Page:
Local government and communities should continue their important work to formalise small-scale miners in the region, to enable them to secure their fair share of profits from the industry. Building mining associations will prepare communities for peacefully addressing the challenges that may come with oil extraction.
The government of Uganda should look to streamline the governing systems on extractives and land, combined with a people-centred approach toward policy reform. Local government deserves adequate resources to be able to deal with emerging land issues.
National and international investors would benefit from understanding conflict dynamics in the Karamoja region. Inclusive and genuine corporate social responsibility initiatives are most effective when implemented at the earliest possible stage, in collaboration with affected communities. This helps ensure investments are sustainable and beneficial for all.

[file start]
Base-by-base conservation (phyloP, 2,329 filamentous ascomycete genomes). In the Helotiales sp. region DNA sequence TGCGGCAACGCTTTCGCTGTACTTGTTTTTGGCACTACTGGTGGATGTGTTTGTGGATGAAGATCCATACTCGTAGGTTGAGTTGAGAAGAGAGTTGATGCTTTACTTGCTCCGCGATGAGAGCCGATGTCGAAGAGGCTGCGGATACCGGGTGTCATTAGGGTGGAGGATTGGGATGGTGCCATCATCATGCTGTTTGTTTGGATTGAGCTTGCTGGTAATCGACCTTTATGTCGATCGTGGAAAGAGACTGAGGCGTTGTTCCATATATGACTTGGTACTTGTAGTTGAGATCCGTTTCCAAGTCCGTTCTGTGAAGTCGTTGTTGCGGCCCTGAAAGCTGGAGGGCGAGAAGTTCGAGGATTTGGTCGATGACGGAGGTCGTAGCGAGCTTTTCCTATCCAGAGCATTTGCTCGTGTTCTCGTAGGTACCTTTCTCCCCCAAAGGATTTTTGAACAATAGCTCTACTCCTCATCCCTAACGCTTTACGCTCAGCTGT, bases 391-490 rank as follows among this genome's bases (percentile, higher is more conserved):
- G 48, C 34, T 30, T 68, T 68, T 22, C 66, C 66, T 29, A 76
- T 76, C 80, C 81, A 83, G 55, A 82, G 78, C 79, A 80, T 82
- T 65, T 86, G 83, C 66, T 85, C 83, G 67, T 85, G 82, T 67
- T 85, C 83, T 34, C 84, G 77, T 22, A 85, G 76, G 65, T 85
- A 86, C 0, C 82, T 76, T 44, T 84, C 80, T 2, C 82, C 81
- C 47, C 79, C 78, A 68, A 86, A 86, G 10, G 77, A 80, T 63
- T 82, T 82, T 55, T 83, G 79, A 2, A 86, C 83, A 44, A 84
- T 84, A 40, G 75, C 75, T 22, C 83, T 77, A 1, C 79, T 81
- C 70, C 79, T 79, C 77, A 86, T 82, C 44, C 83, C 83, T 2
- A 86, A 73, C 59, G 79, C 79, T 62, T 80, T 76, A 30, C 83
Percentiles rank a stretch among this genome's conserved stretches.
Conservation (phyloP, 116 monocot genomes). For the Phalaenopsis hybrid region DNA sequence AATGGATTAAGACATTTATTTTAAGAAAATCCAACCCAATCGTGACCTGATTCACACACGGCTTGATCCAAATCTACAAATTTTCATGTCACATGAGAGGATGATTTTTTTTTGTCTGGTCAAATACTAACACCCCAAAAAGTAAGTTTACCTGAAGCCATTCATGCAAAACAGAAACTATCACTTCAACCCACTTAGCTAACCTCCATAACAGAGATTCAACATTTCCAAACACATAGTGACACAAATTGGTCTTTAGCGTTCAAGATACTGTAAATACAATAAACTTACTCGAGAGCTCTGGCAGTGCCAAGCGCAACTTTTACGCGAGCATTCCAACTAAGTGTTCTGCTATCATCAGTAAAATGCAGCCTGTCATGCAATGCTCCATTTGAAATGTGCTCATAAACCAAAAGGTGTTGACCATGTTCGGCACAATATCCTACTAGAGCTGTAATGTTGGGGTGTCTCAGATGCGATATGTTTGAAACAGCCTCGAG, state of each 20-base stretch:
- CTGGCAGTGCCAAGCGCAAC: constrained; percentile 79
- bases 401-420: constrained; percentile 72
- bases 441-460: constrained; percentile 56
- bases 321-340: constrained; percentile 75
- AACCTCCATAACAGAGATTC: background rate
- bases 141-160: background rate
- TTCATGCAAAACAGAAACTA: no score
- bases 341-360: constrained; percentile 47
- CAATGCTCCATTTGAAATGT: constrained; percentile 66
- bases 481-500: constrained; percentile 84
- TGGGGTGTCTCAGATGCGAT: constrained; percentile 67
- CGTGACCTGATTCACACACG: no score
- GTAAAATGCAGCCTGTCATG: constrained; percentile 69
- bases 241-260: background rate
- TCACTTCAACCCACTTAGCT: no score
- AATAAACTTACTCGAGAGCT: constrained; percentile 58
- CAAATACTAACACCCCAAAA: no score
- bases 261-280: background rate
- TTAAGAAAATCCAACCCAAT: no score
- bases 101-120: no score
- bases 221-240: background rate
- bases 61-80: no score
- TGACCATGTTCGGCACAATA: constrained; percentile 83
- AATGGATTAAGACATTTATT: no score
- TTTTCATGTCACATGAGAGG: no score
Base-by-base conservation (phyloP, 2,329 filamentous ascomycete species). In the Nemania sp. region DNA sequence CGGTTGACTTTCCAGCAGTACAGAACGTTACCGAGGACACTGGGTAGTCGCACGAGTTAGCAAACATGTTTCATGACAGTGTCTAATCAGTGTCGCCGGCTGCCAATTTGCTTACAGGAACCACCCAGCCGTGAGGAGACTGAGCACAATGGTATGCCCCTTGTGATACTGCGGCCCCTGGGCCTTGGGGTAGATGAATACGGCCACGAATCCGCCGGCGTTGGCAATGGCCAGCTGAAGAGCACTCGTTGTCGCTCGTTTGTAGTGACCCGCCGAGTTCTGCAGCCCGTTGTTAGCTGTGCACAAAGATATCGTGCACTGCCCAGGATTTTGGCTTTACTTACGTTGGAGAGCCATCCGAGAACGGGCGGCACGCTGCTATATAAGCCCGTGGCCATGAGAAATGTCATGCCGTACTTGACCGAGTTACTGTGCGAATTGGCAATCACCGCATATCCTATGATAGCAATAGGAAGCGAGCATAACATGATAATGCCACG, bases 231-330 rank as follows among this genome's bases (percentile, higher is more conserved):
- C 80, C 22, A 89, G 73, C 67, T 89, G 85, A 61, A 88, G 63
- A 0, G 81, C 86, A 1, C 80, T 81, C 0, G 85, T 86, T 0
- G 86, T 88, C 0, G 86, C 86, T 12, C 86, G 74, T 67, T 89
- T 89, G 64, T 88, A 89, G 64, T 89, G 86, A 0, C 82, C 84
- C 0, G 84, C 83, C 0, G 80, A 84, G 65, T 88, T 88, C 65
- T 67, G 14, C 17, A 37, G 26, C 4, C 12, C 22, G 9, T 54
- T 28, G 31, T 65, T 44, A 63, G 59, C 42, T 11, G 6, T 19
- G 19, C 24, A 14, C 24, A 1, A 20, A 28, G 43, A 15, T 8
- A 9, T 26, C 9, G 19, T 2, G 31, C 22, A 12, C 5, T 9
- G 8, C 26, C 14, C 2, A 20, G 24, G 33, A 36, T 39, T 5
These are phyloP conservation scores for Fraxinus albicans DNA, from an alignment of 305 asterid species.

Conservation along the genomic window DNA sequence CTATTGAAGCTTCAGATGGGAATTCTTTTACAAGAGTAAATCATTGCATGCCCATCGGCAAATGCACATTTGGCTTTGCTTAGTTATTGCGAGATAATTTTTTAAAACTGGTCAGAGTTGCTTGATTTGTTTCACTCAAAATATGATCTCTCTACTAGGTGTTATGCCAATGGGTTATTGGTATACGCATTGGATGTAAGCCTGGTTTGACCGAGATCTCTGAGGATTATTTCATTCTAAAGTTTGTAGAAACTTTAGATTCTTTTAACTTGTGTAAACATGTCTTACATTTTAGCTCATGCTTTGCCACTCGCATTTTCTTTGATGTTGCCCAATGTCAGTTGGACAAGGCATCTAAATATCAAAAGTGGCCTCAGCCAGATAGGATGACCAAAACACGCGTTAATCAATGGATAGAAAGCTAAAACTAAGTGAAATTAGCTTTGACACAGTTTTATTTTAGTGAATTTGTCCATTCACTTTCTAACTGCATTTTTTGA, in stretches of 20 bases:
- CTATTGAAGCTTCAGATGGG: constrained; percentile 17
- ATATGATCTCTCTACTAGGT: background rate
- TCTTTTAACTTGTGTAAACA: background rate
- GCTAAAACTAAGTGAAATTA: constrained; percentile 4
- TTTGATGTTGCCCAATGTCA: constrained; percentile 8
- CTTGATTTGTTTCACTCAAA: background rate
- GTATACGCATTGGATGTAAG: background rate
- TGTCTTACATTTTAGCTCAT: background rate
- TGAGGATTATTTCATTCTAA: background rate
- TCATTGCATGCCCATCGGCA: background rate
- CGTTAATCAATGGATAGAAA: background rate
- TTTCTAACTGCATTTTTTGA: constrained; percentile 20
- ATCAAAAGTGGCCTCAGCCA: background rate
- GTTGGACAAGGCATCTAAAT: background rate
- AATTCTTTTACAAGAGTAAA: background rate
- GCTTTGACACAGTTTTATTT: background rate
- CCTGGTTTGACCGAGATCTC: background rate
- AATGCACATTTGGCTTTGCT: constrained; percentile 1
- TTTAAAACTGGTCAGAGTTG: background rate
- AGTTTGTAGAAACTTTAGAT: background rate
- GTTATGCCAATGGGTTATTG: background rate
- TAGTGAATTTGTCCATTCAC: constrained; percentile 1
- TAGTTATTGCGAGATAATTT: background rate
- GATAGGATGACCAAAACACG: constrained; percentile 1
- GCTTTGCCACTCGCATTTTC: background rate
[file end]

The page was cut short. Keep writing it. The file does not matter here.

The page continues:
Civil society organisations and donors should continue to recognise that Karamoja is a fragile region, especially given its legacy of historical violence. They should seek to make their work in the region conflict-sensitive.
External actors engaging in Karamoja can play an important role in avoiding future conflict. But only by working collaboratively, with local groups, can they address the concerns of communities and invest in peaceful and inclusive development in the region.
Read more on Saferworld’s work on the issues of land, conflict and extractives in north-eastern Uganda: Uganda’s mining sector: key considerations for conflict-sensitive investment in Karamoja
Saferworld has researched the impact of oil finds over the border in Turkana, Kenya. Read more here.